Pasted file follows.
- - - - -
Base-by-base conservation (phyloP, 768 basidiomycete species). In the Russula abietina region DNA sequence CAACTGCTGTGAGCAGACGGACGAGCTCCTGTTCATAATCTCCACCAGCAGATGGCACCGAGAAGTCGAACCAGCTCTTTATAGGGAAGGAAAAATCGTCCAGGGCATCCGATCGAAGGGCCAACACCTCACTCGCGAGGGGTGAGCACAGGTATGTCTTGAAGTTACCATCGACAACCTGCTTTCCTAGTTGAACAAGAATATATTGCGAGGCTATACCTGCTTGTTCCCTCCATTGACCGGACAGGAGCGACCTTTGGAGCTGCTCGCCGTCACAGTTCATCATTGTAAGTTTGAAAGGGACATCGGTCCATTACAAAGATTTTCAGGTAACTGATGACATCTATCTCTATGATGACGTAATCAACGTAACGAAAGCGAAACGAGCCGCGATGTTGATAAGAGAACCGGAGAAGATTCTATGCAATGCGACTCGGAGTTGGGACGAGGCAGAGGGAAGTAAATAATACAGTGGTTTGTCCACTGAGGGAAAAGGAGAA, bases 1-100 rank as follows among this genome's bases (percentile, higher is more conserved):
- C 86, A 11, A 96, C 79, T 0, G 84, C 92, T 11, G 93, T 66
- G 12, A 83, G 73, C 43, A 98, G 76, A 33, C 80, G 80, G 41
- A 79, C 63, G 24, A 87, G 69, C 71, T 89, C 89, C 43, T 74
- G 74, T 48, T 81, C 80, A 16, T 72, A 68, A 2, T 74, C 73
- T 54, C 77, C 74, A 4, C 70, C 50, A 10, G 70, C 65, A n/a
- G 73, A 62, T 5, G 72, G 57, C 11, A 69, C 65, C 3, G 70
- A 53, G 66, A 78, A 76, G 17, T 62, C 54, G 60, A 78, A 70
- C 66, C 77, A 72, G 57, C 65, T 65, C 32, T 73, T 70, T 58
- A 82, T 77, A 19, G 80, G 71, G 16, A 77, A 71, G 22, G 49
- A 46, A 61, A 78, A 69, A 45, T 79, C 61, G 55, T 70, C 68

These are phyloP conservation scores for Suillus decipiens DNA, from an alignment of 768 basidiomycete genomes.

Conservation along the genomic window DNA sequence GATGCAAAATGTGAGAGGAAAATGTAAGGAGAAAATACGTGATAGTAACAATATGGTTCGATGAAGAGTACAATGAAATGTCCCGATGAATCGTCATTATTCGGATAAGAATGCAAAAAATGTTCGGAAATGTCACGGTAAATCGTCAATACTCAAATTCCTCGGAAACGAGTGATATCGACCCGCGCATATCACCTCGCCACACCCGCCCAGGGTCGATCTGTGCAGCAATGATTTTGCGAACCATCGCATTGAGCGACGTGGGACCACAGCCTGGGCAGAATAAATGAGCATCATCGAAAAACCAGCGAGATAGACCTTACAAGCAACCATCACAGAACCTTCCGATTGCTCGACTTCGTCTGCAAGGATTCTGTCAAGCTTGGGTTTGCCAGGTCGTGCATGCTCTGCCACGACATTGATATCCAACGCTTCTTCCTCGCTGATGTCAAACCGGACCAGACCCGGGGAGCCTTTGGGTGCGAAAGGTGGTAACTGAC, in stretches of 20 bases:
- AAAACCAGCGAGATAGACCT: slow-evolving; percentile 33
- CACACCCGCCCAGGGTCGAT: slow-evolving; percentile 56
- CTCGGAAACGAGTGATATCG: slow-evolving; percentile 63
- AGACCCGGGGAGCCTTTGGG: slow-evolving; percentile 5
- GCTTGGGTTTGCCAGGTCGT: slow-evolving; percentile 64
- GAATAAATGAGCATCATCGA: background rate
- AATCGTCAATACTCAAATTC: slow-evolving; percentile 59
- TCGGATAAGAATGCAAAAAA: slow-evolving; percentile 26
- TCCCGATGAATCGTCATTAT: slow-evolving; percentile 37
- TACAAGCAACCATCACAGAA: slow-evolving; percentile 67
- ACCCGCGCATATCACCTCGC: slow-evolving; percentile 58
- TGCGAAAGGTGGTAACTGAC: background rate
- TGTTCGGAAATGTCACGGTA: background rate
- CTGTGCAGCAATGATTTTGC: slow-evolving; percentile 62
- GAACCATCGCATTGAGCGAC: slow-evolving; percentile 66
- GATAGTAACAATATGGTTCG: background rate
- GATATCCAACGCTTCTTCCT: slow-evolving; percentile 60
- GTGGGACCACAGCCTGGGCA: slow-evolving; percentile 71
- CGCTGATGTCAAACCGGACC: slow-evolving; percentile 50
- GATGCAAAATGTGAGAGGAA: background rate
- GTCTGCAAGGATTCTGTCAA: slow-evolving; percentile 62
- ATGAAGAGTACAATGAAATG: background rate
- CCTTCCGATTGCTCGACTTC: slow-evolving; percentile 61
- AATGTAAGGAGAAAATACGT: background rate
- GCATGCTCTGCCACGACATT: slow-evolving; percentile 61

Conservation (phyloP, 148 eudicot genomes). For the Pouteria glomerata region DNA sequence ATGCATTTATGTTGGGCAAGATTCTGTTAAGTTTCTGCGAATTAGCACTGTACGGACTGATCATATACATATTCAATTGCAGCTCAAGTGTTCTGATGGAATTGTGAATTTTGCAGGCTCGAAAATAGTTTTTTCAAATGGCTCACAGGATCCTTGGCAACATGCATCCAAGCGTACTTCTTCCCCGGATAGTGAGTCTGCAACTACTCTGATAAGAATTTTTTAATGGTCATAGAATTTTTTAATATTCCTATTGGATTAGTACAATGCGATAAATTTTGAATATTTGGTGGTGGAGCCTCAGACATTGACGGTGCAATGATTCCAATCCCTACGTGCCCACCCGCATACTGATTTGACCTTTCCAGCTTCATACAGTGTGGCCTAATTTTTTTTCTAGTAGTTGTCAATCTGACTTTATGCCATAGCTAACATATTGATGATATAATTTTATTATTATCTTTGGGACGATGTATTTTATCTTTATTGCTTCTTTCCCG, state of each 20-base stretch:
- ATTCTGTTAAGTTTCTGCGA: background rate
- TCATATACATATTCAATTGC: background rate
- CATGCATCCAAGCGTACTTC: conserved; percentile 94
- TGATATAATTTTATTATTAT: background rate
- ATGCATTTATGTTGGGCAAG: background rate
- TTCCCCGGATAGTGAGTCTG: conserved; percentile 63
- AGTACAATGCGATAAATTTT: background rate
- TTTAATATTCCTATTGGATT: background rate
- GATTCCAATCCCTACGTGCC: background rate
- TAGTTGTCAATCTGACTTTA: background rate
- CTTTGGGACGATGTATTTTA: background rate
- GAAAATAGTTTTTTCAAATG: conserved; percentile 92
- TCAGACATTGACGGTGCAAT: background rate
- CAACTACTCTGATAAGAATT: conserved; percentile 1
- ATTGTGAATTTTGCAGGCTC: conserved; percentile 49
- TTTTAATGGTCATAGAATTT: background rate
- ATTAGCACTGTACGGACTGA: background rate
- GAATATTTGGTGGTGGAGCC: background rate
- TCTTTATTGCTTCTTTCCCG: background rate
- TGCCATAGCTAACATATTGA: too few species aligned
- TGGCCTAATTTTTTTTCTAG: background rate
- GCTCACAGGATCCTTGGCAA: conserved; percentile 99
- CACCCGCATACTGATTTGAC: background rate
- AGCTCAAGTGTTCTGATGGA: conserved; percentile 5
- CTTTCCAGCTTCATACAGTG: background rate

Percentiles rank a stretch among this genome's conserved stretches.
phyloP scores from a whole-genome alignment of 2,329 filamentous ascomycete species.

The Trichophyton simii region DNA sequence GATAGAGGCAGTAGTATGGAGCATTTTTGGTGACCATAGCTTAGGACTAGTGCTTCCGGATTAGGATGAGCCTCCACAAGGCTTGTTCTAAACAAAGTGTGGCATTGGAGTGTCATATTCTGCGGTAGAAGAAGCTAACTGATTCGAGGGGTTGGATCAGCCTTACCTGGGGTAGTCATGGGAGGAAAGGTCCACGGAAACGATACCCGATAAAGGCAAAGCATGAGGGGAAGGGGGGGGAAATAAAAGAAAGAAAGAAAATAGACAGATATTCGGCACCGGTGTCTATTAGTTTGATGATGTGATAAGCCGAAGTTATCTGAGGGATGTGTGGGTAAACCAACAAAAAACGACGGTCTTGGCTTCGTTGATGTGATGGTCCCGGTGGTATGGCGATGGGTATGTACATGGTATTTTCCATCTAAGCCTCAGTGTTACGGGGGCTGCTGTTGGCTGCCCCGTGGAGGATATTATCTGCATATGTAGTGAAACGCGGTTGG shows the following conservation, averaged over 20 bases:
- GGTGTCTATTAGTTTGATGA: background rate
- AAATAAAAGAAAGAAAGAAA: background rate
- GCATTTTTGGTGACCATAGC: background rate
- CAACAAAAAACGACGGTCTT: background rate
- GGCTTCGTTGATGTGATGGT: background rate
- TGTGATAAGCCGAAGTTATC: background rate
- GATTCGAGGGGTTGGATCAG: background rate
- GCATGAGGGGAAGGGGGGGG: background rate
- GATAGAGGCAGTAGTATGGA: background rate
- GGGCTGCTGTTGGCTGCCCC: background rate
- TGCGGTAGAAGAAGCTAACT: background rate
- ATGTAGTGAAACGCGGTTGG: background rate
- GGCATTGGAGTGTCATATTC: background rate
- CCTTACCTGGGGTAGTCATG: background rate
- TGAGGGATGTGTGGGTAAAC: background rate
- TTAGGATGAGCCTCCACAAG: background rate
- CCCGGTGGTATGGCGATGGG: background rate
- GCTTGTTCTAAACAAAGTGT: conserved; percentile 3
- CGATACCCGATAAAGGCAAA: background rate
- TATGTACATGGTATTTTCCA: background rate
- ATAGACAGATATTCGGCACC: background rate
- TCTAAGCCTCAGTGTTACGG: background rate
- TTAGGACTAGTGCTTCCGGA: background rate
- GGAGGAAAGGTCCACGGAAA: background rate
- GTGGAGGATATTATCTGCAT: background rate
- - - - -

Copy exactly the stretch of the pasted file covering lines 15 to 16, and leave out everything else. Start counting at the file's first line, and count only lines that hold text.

- CACACCCGCCCAGGGTCGAT: slow-evolving; percentile 56
- CTCGGAAACGAGTGATATCG: slow-evolving; percentile 63